Sometimes, especially in areas of romantic dating or starting a new long term relationship with someone, there can be a lot of nervousness about what the future will bring: Will the relationship last? Where will it go? Will both partners stay satisfied with it? These questions very often do not get answered completely – because hey, were talking about the future! Even when people say things like “I’ll never let you go,” or “we will be together forever,” this does not guarantee in any way that such feelings won’t change later. For most of us, on some level, when these promises are made, either our bullshit detector goes off or, on some subconscious level, we accept that it is the spirit of such promises that matters more than the promise itself.

Rather than making far-off promises about an unguaranteed future, one can instead choose to focus on the partnership that can be guaranteed:

  • To be honest and sincere;
  • To always strive to listen;
  • To always be as clear as possible about where you stand;
  • To always try your best to understand where the other person is coming from – to empathize;
  • When unable to do these things, to be clear about that; say so if it is impossible for you to be honest, or listen, or empathize – it happens! Make it clear that, for whatever reason, you are unable to offer that now. As long as you are clear and forthright about these inabilities, you are doing your part.
  • To do your best. However that may vary from time to time.

Even when a partnership lies dormant for some time, with no interaction to speak of, its history lives on. If two people who have a strong partnership stop interacting (yes, in a partnership you can do this: voluntarily cease to interact if that is what’s best) and then, after a long time, come around to picking things up again, those good memories of the past form a wonderful foundation for the present. The memories of working together on a relationship show both sides that it is possible to continue in that tradition of actively working together, since it was done successfully before.

In love and friendship, there is no guarantee you won’t get hurt. But if you choose to develop your love and friendship among people that are sincere and mature enough to be able to see the shared value of your connection with you and manage it together with you, the amount of unnecessary hurt you feel will be greatly diminished; whatever hurt that you do feel will be cleaner, freer of regret, and clearer of “what ifs” so that you can more crisply grasp the lessons to be learned from such hurt and move forward, rather than feeling held back by it.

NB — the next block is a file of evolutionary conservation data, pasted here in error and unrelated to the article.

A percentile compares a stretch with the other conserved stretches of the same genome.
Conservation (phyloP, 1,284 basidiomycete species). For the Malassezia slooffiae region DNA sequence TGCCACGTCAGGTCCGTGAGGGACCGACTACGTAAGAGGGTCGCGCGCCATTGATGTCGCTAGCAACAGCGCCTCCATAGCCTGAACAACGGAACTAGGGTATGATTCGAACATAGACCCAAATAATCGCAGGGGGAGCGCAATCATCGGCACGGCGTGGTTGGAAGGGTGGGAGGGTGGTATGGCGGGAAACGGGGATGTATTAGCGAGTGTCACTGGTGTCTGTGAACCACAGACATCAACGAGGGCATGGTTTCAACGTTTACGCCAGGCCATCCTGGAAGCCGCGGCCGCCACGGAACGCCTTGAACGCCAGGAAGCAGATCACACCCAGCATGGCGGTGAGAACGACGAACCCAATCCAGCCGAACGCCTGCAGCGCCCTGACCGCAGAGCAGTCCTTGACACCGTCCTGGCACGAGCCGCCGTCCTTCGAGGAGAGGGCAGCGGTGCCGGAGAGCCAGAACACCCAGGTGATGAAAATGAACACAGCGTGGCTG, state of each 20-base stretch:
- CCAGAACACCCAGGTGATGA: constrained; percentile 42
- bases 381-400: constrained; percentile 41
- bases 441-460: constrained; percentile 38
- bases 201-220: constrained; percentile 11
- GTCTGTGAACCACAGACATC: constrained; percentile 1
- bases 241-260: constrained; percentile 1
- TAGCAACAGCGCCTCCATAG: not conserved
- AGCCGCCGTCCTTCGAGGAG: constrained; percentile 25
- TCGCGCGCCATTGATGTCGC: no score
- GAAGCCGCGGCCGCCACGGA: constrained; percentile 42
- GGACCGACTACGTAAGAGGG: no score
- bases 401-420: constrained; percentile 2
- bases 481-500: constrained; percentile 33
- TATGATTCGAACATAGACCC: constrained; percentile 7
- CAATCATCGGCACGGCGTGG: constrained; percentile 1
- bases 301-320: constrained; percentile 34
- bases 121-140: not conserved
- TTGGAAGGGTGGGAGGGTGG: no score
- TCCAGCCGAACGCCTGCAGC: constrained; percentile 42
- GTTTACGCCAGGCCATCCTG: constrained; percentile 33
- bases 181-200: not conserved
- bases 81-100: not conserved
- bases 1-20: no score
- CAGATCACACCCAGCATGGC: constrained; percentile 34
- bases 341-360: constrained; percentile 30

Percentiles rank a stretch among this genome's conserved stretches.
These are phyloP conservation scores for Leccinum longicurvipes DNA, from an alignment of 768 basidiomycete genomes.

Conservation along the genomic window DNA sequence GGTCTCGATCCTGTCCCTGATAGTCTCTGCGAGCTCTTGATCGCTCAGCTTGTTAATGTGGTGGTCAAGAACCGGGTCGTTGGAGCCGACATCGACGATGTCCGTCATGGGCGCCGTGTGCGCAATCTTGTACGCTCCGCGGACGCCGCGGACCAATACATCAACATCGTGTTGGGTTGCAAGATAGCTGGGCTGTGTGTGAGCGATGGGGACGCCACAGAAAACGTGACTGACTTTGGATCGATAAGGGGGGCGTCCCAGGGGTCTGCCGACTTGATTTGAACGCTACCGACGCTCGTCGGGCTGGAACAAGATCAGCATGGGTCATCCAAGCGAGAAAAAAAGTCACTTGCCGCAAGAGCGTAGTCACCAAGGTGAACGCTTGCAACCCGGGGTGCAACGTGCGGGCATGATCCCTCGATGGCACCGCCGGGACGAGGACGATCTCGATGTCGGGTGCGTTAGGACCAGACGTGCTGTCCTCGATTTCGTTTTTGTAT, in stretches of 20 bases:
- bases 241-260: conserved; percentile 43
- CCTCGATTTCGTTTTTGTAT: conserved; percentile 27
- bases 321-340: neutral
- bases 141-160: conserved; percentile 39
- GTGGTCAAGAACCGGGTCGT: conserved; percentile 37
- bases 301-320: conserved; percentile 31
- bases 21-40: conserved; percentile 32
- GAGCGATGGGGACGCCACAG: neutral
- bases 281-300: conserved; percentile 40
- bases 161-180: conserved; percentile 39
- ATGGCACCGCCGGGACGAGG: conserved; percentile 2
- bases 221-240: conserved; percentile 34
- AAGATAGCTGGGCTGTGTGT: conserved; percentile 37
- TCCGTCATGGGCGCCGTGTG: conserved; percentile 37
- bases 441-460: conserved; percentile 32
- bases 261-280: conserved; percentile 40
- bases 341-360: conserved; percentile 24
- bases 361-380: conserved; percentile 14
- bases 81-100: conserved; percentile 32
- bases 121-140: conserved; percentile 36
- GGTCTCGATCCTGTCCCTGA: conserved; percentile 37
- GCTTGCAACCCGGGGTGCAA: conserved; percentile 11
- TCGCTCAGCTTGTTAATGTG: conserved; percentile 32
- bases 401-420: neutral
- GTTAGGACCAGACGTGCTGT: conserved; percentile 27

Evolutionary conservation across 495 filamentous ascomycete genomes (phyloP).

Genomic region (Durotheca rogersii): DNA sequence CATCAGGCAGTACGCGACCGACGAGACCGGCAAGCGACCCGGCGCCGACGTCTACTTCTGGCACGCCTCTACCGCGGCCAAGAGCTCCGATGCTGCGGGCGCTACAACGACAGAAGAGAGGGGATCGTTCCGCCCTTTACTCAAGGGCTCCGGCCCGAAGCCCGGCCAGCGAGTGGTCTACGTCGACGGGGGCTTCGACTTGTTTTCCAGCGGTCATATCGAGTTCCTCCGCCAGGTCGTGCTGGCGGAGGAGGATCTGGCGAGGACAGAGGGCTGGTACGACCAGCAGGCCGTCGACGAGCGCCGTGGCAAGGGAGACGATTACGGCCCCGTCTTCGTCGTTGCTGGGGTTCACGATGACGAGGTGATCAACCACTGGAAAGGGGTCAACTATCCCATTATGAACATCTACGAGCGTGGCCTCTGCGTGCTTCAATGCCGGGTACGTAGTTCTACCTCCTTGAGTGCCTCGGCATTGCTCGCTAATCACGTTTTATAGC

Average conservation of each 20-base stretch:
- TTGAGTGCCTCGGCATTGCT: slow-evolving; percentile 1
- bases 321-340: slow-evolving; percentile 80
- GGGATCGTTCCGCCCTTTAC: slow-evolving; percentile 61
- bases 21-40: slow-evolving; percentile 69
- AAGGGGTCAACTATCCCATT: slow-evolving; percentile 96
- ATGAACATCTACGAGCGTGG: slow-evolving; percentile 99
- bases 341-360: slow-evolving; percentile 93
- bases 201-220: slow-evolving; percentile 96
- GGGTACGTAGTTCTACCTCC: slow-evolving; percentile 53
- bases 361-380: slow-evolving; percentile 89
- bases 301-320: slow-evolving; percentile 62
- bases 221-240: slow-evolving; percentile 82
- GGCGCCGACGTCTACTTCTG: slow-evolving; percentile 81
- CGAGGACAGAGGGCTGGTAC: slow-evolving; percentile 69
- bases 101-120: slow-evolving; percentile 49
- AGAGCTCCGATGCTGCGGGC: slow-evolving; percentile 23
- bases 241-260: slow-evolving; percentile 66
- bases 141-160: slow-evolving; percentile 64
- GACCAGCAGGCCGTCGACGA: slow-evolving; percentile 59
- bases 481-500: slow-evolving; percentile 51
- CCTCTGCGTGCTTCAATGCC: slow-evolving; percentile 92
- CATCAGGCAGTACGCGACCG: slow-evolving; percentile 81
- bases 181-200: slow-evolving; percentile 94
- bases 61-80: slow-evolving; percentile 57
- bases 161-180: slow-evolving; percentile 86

And … and this is the real no-brainer, in my opinion … somebody who understands the value of partnership is a lot less likely, at any particular point in their life, to ever feel inconsolably lonely for an extended period of time. People that make it a priority to be good partners to those they interact with tend to draw others close to them, rather than pushing people away – even when they are unable to offer much at all to those that seek them out. Sometimes this can be a bit strange to think about – but once you know the value of partnership, you also learn how to find those out there who are most readily able to embrace it with you, focus on those relationships, and reach a higher level of connectedness and intimacy. And everything else disappears.

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This entry was posted in Conflict and dealing with negativity, Developing trust, Love and compassion, Making connection and tagged , , , , , . Bookmark the permalink.

3 Responses to The enduring value of partnership

  1. Pingback: Getting the most out of the loves of our lives « Positive Juice

  2. Pingback: Compersion: a word we should all become familiar with | Positive Juice

  3. Dani Matielo says:

    You were right: I liked it very much. Thank you. :)